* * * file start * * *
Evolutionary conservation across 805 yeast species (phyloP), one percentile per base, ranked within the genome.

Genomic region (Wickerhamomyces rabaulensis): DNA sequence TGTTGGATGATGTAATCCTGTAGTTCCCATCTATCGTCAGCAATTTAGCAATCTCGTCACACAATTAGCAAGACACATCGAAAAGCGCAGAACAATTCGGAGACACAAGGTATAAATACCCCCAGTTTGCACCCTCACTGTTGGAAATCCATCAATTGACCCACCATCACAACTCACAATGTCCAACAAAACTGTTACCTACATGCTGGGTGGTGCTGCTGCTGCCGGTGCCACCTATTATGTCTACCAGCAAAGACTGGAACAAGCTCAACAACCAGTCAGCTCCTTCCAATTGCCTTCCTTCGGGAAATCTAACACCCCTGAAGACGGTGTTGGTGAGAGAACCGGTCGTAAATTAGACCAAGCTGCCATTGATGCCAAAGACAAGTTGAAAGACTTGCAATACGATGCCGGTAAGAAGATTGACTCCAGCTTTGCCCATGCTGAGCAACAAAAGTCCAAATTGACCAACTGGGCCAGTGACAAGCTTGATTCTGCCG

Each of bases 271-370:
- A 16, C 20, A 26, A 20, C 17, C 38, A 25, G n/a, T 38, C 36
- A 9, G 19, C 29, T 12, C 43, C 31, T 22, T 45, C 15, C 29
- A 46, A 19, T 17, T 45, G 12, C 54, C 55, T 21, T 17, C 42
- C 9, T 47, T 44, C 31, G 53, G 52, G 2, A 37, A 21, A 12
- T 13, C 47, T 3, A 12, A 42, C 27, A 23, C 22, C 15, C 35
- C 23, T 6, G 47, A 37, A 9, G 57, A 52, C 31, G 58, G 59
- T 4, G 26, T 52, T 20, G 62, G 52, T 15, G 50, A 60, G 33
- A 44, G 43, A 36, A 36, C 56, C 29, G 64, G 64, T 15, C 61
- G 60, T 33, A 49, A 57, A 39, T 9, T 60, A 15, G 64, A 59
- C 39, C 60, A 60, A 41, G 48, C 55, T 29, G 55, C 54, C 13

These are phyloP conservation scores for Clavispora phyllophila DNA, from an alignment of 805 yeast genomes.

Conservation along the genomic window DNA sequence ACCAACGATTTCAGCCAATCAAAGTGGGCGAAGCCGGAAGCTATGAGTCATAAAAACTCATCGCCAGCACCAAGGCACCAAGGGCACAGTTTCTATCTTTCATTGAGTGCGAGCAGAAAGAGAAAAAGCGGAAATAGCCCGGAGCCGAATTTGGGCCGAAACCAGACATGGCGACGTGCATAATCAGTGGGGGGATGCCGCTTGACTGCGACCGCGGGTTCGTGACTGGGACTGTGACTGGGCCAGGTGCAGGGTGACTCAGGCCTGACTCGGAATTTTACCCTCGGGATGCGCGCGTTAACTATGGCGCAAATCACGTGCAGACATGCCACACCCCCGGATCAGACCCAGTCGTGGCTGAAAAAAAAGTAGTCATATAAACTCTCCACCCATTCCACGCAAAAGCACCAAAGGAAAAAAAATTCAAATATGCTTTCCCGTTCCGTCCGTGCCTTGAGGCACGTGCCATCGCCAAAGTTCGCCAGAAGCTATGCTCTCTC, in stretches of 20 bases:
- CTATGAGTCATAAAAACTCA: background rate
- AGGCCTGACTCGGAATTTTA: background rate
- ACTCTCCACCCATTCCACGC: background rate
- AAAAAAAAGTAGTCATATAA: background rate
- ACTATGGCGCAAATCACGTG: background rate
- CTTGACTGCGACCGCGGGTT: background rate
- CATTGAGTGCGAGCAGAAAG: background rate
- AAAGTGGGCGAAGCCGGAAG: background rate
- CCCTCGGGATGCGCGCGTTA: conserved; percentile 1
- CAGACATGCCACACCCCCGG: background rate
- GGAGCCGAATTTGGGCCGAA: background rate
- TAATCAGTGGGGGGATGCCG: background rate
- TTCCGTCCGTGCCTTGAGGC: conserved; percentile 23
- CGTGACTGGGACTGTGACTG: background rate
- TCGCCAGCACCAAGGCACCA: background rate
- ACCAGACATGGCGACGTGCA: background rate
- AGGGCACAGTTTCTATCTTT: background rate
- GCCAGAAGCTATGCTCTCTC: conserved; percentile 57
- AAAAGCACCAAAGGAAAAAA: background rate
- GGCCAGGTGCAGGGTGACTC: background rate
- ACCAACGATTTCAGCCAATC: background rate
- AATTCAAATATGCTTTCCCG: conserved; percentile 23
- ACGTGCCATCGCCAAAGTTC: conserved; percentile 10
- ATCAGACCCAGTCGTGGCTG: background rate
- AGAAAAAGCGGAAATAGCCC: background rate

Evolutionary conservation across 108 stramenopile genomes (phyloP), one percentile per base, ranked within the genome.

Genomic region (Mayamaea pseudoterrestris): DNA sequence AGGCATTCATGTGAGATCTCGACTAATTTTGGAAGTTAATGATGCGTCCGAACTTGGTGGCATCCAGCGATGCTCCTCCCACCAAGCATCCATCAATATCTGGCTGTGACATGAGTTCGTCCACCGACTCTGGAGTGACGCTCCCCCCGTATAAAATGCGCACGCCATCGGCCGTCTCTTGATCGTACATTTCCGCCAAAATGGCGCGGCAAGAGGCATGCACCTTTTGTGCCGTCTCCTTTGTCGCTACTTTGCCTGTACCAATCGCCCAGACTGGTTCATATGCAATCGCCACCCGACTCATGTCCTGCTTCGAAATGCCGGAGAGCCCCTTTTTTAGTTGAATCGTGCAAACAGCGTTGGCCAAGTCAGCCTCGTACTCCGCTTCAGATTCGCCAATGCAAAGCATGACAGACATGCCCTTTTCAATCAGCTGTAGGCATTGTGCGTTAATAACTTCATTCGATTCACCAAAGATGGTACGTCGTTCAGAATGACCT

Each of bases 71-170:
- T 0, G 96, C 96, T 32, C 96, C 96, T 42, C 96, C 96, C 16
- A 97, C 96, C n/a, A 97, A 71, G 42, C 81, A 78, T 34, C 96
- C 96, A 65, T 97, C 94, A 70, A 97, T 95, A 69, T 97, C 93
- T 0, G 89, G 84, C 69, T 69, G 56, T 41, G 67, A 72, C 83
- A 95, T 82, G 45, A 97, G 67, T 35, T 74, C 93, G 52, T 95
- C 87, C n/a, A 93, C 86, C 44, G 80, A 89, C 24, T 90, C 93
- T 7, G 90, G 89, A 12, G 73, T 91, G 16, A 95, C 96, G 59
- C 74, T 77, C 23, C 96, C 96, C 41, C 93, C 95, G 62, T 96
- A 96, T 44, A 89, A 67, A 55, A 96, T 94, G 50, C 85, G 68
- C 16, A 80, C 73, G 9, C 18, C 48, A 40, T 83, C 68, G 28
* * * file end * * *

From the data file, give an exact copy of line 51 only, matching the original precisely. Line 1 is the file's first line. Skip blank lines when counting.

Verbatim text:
- C 74, T 77, C 23, C 96, C 96, C 41, C 93, C 95, G 62, T 96